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In W31 in the sugar landscape, raw sugar futures on the New York Stock Exchange (NYSE) experienced fluctuations. On Monday, July 31, sugar futures for the Oct-23 contract were up 0.8% to 24.11 cents/lb, rebounding from a 4.4% fall in W30. This rise was attributed to a 1% oil price jump that supports ethanol, potentially prompting global sugar mills to prioritize ethanol over sugar production and reducing sweetener supply. In addition, attention remained on the weather's impact on Asian crops, despite optimism in Brazil's Center-South region. Notably, sugar production surged by 8.86% year-on-year (YoY) to 3.24 million metric tons (mmt) in early July. Similarly, on August 1, sugar futures rose by 1.16% to 24.39 cents/lb.

However, on August 2, a 0.78% drop to 24.20 cents/lb occurred due to financial pressure, combined with oil losses of nearly 2% and exchange rate effects. The optimism surrounding the 2023/24 crop in Brazil's Center-South contributed to this decline, alongside improving weather conditions in Brazil, India, Thailand, China, and even Europe. Subsequent days saw further decreases, with a 0.74% drop on Thursday to 24.02 cents/lb and a significant 1.37% drop on Friday to 23.69 cents/lb.

The European Union's (EU) sugar production in 2023/24 is expected to increase by more than 6% from the previous season, with a sharp increase in sugar beet acreage in Poland, offsetting declines in France and Germany. Despite the increase, ending stocks are projected to remain tight due to declining imports and reduced exports. Notably, EU sugar imports forecast for 2023/24 will decrease to 2.65 mmt from 3.15 mmt in 2022/23. Conversely, EU sugar exports are anticipated to rebound, reaching 1.35 mmt in 2023/24.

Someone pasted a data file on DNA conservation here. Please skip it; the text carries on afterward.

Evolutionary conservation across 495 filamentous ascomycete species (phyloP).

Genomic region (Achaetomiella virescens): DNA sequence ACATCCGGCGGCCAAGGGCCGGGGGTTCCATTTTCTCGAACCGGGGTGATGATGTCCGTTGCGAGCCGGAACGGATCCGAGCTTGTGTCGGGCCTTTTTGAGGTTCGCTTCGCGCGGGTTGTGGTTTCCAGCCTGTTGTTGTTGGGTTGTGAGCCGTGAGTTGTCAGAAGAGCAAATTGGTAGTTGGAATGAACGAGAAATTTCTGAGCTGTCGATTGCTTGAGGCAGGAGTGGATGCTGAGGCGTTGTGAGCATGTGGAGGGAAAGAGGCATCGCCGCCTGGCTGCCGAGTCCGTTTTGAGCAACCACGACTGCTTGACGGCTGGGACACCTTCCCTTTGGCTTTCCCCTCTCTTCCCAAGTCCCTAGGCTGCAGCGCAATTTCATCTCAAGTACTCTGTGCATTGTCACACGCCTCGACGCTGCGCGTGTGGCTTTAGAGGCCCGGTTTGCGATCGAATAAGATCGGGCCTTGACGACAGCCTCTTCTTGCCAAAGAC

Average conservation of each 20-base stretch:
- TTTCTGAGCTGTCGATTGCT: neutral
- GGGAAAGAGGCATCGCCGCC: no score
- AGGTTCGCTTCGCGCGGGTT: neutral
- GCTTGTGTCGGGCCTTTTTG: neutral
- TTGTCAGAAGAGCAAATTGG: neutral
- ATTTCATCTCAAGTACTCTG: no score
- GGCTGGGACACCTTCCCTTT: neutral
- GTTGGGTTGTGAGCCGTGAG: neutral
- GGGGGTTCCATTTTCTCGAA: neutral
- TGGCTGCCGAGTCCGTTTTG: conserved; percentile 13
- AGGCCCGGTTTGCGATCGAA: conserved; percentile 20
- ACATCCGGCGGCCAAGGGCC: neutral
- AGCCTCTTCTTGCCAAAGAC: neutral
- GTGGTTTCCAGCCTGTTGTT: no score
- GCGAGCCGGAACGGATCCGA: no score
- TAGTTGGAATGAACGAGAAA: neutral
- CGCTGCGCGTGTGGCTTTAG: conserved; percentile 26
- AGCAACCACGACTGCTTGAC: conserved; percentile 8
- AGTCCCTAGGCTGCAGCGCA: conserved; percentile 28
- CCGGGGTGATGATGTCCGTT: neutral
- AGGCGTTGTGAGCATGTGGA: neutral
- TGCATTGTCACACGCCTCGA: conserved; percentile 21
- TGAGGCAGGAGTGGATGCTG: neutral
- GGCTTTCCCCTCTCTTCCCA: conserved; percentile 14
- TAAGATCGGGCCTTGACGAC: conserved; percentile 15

India's sugar production for the upcoming 2023/24 season, starting in Oct-23, is projected to decrease by 3.41% to 31.68 mmt. This reduction is expected primarily in the key sugarcane-growing states of Maharashtra and Karnataka, which together contribute over half of India's total sugar output. These states encountered significantly lower rainfall, up to 39% below average, during the monsoon. In addition, the shortfall in production is compounded by the increasing diversion of sugarcane for ethanol production, with mills estimated to use 4.5 mmt of sugar for ethanol. Despite this, sugar production for the season is still projected to exceed domestic consumption of 27.5 mmt, leaving a surplus of 4.2 mmt at the end of the season.

In contrast, Brazil is undergoing a record sugarcane harvest, potentially leading to exports surpassing previous years' figures. Brazil's July sugar and molasses exports reached 2.98 mmt, a 3.5% YoY increase, although lower than June's 3.08 mmt. Revenue was 30% higher YoY, with USD 1.494 billion generated in July, compared to USD 1.150 billion in Jul-22. Moreover, Brazil has already sold the entire sugar production of the 2022/2023 harvest, and it is estimated that 40% of the next harvest, 2023/2024, has already been sold. This high demand has reflected positively on prices, resulting in an average of USD 73/mt in 2023, compared to USD 290/mt in 2019.

Lastly, Russia has harvested 212 thousand mt of sugar beets and yielded 11.7 thousand mt of beet sugar by the end of July. Anticipated beet sugar production in Russia for August is set to reach 400 thousand mt, supplemented by an additional 20 thousand mt from imported raw sugar.

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